Researchers at Lomonosov Moscow State University Use Nanoparticle Tracking Analysis for Vaccine Characterization

Published on January 29, 2013 at 5:24 AM

NanoSight reports on how Nanoparticle Tracking Analysis, NTA, is used for vaccine characterization and standardization in the virology research group of Dr Nikolai Nikitin at Lomonosov Moscow State University.

Dr Nikolai Nikitin with his Junior Researcher, Ekaterina Trifonova with the NS500 system in the Department of Virology, MSU

The MSU Department of Virology headed by Professor Joseph Atabekov is studying the in vitro assembly of compositions, consisting of artificial plant virus particles and antigens, potentially attractive for vaccines development. Artificial plant virus particles are spherical particles (SPs) generated by thermal denaturation and structural remodelling of helical plant tobacco mosaic virus, a rod-shaped virus with a diameter of 18 nm and a modal length of 300 nm. It has been found that upon thermal denaturation of TMV, viral RNA is released and becomes degraded whereas viral coated protein is assembled into spherical particles. The size of SPs depends on the initial TMV concentration and particles from 50 to 800 nm may be obtained. The group of Professor Olga Karpova has shown that SPs based on TMV are stable and may adsorb a diversity of proteins. Thus, SPs represent a new type of biogenic nanoplatform attractive for binding antigens and antigenic determinants of different pathogens.

Describing the choice of NTA for this work, Dr Nikitin says "It permits us to analyze and control the size, state of aggregation and concentration of artificial plant virus particles and small spherical plant and animal viruses. Furthermore, NTA allows us to see the formation of immunogenic complexes (candidate vaccines) by using the indirect immunofluorescence or immunogold staining methods. The technique provides us with the opportunity to obtain simultaneous information concerning nanoparticle size, state of aggregation, concentration and antigenic specificity in liquid. This is particularly important for vaccine characterization and standardization."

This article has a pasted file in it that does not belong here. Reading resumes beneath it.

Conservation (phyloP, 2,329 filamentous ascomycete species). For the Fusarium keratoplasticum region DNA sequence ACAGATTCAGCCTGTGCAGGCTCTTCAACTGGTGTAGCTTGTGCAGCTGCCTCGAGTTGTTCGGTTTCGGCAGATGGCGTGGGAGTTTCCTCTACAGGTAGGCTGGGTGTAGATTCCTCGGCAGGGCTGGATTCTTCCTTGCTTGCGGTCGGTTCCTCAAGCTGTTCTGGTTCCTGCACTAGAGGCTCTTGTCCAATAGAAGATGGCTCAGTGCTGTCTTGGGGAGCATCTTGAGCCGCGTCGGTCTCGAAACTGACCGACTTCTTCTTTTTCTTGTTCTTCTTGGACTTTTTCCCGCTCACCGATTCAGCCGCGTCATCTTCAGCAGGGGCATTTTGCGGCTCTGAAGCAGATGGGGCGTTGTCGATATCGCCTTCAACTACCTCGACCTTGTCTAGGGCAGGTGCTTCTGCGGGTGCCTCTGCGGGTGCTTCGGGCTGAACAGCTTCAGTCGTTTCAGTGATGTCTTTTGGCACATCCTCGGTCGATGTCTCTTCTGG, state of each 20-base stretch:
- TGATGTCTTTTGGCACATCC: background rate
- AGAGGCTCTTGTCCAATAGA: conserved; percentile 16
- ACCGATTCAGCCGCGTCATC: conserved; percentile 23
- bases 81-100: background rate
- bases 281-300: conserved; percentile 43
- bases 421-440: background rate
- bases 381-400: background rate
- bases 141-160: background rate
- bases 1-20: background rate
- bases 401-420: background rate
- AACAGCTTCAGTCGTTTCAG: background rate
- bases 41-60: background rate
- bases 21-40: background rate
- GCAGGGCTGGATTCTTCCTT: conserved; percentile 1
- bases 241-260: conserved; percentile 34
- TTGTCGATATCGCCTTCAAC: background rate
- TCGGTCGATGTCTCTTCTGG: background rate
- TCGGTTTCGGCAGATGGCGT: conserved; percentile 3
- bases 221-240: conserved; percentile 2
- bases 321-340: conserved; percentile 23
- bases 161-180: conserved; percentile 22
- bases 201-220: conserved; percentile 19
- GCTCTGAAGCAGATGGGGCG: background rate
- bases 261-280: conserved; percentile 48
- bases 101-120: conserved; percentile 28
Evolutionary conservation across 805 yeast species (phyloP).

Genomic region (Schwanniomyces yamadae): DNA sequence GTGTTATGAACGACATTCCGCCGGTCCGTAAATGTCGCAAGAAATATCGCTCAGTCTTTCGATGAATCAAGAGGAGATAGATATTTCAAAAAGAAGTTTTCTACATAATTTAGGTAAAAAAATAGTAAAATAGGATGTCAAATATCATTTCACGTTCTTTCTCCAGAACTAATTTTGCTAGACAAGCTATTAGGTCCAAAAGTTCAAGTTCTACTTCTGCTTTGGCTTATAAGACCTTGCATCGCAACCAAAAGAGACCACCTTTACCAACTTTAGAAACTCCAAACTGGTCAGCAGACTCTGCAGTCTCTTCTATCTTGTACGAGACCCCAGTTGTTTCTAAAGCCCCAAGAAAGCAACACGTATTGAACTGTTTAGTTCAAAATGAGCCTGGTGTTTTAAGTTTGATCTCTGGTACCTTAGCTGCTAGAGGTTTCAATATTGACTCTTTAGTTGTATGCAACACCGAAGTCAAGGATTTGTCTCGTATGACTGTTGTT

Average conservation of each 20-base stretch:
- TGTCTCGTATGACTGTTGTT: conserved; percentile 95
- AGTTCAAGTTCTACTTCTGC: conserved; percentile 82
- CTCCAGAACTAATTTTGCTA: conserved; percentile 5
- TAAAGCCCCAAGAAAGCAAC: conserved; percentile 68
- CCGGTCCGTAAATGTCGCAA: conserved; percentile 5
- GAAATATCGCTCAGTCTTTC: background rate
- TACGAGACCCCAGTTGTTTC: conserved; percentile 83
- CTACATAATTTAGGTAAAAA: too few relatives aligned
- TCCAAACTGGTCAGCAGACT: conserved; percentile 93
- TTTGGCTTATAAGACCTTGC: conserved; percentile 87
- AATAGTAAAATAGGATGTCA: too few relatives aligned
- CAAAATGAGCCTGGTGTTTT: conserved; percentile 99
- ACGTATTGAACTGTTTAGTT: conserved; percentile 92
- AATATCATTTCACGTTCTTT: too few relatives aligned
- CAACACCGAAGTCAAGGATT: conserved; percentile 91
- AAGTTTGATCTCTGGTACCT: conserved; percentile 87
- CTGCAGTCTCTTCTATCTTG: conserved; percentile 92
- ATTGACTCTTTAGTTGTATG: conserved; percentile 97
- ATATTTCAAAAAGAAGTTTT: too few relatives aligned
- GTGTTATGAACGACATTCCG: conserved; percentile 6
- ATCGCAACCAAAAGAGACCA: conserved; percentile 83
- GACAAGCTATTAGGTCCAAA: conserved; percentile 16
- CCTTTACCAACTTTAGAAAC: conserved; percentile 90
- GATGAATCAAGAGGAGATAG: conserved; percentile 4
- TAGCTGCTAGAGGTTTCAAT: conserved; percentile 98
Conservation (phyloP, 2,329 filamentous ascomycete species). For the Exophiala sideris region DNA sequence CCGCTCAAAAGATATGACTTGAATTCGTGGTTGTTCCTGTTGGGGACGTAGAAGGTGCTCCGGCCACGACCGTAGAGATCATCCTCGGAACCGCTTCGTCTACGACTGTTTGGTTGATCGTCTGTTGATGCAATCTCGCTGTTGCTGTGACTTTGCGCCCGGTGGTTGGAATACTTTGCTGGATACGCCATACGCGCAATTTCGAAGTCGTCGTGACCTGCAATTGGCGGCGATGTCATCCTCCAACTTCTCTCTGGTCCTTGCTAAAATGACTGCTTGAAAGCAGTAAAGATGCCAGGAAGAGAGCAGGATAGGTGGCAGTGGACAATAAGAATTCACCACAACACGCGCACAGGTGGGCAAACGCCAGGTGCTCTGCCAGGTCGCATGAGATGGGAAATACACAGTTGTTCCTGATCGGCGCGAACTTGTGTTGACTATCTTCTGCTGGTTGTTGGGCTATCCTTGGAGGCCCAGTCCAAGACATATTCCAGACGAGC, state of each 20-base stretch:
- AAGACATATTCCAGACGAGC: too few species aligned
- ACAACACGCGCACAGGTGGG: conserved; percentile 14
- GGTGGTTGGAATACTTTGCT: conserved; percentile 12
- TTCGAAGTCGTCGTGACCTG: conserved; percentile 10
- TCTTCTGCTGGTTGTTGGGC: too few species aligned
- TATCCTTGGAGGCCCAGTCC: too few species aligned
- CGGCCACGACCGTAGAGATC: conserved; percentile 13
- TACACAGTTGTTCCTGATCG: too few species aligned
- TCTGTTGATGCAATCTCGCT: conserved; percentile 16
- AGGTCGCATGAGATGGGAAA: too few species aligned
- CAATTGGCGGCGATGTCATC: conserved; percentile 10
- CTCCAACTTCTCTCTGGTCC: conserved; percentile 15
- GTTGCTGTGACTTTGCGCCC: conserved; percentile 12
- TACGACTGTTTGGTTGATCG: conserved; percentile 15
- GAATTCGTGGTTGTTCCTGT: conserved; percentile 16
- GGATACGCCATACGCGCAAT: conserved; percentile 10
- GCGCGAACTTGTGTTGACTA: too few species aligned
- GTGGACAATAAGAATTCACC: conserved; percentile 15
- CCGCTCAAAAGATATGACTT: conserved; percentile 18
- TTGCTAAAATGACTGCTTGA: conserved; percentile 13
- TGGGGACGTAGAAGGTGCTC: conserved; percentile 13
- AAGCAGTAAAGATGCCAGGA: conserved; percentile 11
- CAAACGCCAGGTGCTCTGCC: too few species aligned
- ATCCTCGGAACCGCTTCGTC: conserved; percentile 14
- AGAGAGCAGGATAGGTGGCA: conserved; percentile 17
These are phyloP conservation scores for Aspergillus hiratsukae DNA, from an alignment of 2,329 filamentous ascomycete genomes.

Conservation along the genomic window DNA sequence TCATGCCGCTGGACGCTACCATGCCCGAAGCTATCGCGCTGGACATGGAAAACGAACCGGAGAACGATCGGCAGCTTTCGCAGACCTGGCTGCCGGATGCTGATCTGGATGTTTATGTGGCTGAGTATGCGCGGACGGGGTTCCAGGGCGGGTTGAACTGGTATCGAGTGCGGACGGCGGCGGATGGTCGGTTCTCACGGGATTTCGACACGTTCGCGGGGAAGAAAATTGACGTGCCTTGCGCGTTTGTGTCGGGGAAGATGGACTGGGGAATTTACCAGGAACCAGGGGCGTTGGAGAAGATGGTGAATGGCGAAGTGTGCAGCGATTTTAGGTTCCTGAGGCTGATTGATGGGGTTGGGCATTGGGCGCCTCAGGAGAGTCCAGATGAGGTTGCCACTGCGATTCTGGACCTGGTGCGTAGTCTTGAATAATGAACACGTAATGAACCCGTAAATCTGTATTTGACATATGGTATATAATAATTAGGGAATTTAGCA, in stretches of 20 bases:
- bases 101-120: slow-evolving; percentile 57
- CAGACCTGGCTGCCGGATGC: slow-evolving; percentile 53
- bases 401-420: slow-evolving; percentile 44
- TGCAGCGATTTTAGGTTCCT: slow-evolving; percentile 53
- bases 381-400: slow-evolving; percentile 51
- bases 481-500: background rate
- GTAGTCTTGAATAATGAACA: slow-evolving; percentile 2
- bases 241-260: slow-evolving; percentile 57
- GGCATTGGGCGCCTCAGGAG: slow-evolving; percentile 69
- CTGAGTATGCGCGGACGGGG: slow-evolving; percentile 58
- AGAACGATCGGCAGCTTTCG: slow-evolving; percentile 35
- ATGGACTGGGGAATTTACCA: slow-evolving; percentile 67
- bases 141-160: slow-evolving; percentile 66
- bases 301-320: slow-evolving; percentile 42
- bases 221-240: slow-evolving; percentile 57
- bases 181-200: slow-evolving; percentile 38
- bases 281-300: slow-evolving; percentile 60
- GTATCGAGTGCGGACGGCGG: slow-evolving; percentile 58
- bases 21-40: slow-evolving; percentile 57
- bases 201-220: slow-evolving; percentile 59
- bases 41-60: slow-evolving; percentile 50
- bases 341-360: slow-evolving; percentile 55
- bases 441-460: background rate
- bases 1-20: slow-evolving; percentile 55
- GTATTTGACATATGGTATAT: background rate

Continuing on the benefits of NTA over other characterization methods, Dr Nikitin says "Previously, we had used transmission electron microscopy (TEM) and dynamic light scattering (DLS) for sizing SPs, isometric viruses and virus-like particles. To detect the formation of immunogenic complexes (candidate vaccines) we use immunogold TEM and immunofluorescence microscopy. For us, the main advantage of NTA over these microscopic methods is that there is no need to fix and dry the object on a supporting film which could lead to morphological deformations and aggregation of nanoparticles. NTA provides the means for analysis of samples in liquid in real-time. DLS is also available for measuring the size of nanoparticles in liquids. However, particle aggregation and any contamination of samples will lead to incorrect results. The correct size of the particles can be obtained by DLS only in the absence of aggregation and polydispersity of sample. In addition, DLS cannot estimate the number of particles per unit volume and cannot detect the retention of particles antigenic properties. NTA does not have these problems as it makes measurements particle by particle."

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